Make sure meals are naturally juiced with nutrient-dense fresh fruits, vegetables, whole grains, dairy products and a variety of protein sources.

And let them know what's normal, Wooding said. "It's slow and steady and takes months and years to produce. That's why working out and physical exercise is recommended for older teens, both genders, to build their muscles."

For many teen boys, this will be just another phase, and that bucket of supplement powder will be emptied in favor of a big, bad stash of magazines. But that's another story.

Author: Susan Rutter -- Publisher, Nutritionist, and Instructor who assists patients and the public make healthy choices and changes in their lives. Web Site: Healthy YOUbbies

Contact Email:

Complimentary Email Course: "Diet Is Only A Four Letter Word".


The News Journal

Build muscle, power with new intense workout BrickFit
The News Journal
The origins of BrickFit are quite simple. The new fitness routine, crafted by longtime Delaware health and exercise guru Dino Sclavounos, draws from high-intensity exercise routines and Sclavounos' love of Ironman competitions. Those triathalons ...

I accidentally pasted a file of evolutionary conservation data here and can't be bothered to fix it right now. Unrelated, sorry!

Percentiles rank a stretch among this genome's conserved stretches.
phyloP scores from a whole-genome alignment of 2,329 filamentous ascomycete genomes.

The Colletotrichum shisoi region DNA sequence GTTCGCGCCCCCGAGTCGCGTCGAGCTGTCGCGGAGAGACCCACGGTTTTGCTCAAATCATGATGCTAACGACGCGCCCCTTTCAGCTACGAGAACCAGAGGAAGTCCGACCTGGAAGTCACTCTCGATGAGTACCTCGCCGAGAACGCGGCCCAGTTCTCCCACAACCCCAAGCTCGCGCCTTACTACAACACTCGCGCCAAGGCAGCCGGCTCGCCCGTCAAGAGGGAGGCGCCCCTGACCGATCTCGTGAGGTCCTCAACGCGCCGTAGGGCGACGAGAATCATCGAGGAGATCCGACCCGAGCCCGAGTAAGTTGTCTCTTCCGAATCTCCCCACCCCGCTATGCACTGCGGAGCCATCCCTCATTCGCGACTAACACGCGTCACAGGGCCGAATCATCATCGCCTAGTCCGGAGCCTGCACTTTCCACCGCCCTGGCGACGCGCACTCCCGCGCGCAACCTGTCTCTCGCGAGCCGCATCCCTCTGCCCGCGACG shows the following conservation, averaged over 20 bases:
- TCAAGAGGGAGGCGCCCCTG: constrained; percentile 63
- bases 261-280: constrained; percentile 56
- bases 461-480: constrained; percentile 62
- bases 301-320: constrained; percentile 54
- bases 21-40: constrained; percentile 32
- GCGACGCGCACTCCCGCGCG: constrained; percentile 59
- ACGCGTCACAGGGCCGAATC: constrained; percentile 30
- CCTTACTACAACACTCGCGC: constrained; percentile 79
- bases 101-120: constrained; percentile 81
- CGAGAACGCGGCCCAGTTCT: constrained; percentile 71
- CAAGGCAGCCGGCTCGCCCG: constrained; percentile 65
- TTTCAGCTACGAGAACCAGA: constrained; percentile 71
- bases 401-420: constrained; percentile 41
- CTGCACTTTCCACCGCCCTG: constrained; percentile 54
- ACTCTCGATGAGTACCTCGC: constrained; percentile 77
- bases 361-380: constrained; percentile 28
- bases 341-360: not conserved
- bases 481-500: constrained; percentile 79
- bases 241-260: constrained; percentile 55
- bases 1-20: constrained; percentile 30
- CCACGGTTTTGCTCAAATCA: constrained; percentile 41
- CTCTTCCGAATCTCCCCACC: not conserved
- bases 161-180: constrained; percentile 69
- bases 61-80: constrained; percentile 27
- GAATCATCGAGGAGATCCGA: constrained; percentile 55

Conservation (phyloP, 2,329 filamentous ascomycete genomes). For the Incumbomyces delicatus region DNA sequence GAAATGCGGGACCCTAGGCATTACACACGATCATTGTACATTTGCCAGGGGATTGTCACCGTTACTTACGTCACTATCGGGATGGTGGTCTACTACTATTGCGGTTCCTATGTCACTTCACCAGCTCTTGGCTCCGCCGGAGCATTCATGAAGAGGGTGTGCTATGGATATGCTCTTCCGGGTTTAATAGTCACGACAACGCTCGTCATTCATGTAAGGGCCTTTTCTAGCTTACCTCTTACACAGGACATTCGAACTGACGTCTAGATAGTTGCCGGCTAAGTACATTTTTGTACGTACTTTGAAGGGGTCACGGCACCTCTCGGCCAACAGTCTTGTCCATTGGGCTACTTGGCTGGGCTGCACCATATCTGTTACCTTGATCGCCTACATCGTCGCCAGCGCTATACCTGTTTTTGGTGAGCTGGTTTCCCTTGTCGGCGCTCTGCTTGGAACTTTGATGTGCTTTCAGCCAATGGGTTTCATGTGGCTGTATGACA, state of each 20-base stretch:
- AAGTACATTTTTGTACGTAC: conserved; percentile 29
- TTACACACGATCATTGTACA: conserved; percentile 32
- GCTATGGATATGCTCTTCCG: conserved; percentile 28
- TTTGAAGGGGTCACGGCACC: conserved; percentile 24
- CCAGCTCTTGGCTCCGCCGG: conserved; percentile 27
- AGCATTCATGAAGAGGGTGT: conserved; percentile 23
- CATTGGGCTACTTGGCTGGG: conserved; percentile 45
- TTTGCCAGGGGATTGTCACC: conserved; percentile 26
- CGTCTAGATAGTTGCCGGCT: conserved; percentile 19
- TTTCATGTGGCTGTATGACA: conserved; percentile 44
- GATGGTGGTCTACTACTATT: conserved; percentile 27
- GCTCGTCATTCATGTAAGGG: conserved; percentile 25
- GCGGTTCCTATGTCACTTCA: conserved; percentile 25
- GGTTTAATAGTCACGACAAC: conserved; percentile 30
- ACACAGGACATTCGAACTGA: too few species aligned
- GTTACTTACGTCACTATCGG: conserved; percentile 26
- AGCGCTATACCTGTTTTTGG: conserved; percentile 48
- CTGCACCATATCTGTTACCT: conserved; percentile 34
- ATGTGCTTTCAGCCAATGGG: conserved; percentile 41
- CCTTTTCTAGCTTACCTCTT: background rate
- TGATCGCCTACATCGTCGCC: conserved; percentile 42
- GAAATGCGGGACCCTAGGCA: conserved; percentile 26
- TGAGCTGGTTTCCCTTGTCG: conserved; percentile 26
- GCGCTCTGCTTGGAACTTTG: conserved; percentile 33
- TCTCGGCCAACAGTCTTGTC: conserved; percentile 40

#360fit: How much protein do you need to build muscle?
How much protein does the body really need to build muscle? What happens if you take too much or too little? Protein is essential for recovery and growth and we examine just how much protein you really need to build the muscle you work so hard to gain.

The Cheat Sheet

The Best Ways to Build Muscle
The Cheat Sheet
The following tips will help you make the most of your time spent at the gym or otherwise so that you can build muscle fast. First, it's important to analyze your food intake — this includes calories you're taking in and what foods you're getting ...

and more »

The Sport Review

Branched chain amino acids: Can BCAAs help to build muscle at the gym?
The Sport Review
Branched chain amino acids: Can consuming BCAAs help to build muscle at the gym? We asked a leading sports scientist for his take. 9BAR. By 9BAR Sunday 22 November 2015, 12:07 UK. 41SHARES. BCAA gym. BCAAs are available in both tablet and ...